I only clean my house to loud rock and roll music because a) I know my neighbors love it and b) doesn’t everyone?
In Isaac’s Storm, Erik Larson tells the story of the fateful year 1900 when Isaac Cline and a hurricane crossed paths in the city of Galveston, Texas. As a meteorologist at a time when that science was still not being taken seriously by most people, performing well at his job was a major goal for Isaac. Despite his commitment, a series of factors—most significantly disillusionment with the Cuban weather reporting and an incomplete understanding of certain weather patterns, would result in absolute catastrophe for Galveston and the people living there.
Looking for some cutting-edge reads? Some of the funniest, most irreverent and daring titles the library has can be found in our picture book section. The medium, both short and visual, allows authors and illustrators to take a nutty idea, add great artwork, and build a book that makes reading both fun and funny.
Elephant woke up incredibly grumpy, but a surprise present left on the doorstep changes his attitude. The box contains a most elaborate hat, and Elephant's frown turns upside down. Hooray for Hat!
People who love English literature are familiar with the great authors: William Shakespeare; Charles Dickens; Jane Austen; Charlotte and Emily Bronte; etc. However, there are many other authors who wrote wonderful novels and are almost unknown by the general public. Here are just a few of my favorites….
Jenna's mother vanished ten years ago without a trace. In Jody Picoult's latest novel Leaving Time, the precocious 13-year-old is on a mission to crack the mystery and locate her missing parent. Her father Thomas, now committed to a mental institution, can barely recognize his daughter, let alone assist her in her quest. Instead, Jenna solicits the help of Virgil, a washed-up private investigator—one of two former cops who actually worked her mother’s case—and Serenity—a once famous psychic, now fallen from grace.
This readalike is in response to a customer's book-match request. If you would like personalized reading recommendations, fill out the book-match form and a librarian will email suggested titles to you. Available for adults, teens, and kids. You can browse the book matches here.
Animal, Vegetable, Miracle: A Year of Food Life by Barbara Kingsolver: Follows the author's family's efforts to live on locally- and home-grown foods, an endeavor through which they learned lighthearted truths about food production and the connection between health and diet.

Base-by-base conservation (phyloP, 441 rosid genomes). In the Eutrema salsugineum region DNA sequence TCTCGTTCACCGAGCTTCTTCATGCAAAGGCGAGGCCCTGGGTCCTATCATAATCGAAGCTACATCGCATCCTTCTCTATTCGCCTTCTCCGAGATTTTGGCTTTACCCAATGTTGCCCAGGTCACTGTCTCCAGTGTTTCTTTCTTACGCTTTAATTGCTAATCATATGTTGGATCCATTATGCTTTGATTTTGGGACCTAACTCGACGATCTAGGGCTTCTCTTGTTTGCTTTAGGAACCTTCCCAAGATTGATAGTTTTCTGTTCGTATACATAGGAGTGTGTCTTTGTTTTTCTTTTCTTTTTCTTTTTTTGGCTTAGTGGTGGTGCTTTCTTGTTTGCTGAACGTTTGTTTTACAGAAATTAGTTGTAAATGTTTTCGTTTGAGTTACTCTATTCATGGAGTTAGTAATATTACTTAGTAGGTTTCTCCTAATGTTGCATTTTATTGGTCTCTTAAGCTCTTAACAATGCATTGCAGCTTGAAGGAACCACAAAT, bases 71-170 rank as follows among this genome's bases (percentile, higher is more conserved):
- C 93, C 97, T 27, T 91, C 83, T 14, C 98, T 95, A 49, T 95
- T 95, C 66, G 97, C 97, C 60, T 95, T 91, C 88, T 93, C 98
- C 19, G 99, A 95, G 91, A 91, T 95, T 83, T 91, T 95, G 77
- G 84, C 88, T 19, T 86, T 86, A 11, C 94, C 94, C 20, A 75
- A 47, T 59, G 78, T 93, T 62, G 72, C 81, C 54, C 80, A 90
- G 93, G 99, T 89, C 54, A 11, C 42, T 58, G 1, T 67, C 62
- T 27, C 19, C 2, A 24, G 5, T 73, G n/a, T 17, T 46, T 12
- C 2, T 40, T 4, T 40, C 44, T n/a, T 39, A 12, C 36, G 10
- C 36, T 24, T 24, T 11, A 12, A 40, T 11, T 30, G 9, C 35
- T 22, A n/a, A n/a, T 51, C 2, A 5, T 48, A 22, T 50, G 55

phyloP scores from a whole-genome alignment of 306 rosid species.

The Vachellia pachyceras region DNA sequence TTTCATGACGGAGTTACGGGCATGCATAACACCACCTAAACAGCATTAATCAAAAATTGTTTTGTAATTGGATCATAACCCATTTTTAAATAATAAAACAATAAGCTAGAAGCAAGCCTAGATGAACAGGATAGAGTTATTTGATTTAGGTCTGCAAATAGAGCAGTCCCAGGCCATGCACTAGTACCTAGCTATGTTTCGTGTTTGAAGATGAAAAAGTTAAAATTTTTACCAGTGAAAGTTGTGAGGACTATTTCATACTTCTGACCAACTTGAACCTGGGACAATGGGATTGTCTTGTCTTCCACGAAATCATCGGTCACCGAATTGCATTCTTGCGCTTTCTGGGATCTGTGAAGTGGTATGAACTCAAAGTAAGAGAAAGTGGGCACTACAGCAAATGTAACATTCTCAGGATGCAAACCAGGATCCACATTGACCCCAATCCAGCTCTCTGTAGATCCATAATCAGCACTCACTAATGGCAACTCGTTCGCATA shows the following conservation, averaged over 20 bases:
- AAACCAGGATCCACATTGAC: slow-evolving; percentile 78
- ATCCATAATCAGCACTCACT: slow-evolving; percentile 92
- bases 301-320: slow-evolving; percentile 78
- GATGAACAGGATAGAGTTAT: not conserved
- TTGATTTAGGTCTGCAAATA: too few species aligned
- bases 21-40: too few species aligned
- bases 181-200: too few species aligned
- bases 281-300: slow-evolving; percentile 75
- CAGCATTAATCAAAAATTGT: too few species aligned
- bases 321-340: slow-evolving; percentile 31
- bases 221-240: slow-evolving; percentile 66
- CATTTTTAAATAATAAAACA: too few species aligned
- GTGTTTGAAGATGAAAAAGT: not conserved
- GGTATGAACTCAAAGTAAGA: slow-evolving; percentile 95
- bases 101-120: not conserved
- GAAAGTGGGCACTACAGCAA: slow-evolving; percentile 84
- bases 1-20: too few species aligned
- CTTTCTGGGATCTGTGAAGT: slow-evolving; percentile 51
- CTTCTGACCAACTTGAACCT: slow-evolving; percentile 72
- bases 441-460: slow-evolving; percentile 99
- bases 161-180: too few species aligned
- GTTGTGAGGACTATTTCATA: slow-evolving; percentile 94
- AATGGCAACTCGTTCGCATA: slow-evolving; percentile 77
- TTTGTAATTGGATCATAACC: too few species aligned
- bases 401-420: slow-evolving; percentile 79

If you enjoyed this book, you may also like the following titles:
The Dirty Life by Kristin Kimball
Single, thirtysomething, working as a writer in New York City, Kristin Kimball was living life as an adventure. But she was beginning to feel a sense of longing for a family and for home. When she interviewed a dynamic young farmer, her world changed. (catalog description)
In Defense of Food by Michael Pollan
Humans used to know how to eat well but the balanced dietary lessons that were once passed down through generations have been confused and distorted by food industry marketers, nutritional scientists, and journalists. As a result, we face today a complex culinary landscape dense with bad advice and foods that are not "real." (catalog description)
Uni the Unicorn has a flowing mane, shiny hooves, and sparkly eyes. She can make wishes come true like all her other unicorn friends. Only one thing sets Uni apart from all the others. She believes that little girls are real.
Each month we'll be bringing you apps that library staff know and use. Here's a list of free apps for exploring the universe from the comfort of your couch:
Google Sky Map
Google Sky Map lets you explore the universe through images from NASA satellites, the Sloan Digital Sky Survey, and the Hubble Telescope. Available only for Android products.
The NASA App contains all things NASA related. It includes the latest NASA content including over 14,000 images, videos on-demand, NASA Television, mission information, news, tweets, satellite tracking, and more. Available for Android and Apple products and Kindle Fire.
It takes a community to raise readers! Encouraging summer reading as preventing summer slide helps, but more is needed. Community partners are vital to a fun and successful summer reading program, and we couldn’t do it without them! We are very grateful to our partners.
Area teachers see the effects of summer slide first-hand, so they recognize the need for students to keep reading all summer long. Before the school year ends, schools invite Youth Services librarians to promote summer reading in fun and lively presentations. This partnership allows us to promote our incentive-based program to thousands of area students.
Other community partners help us make summer reading fun!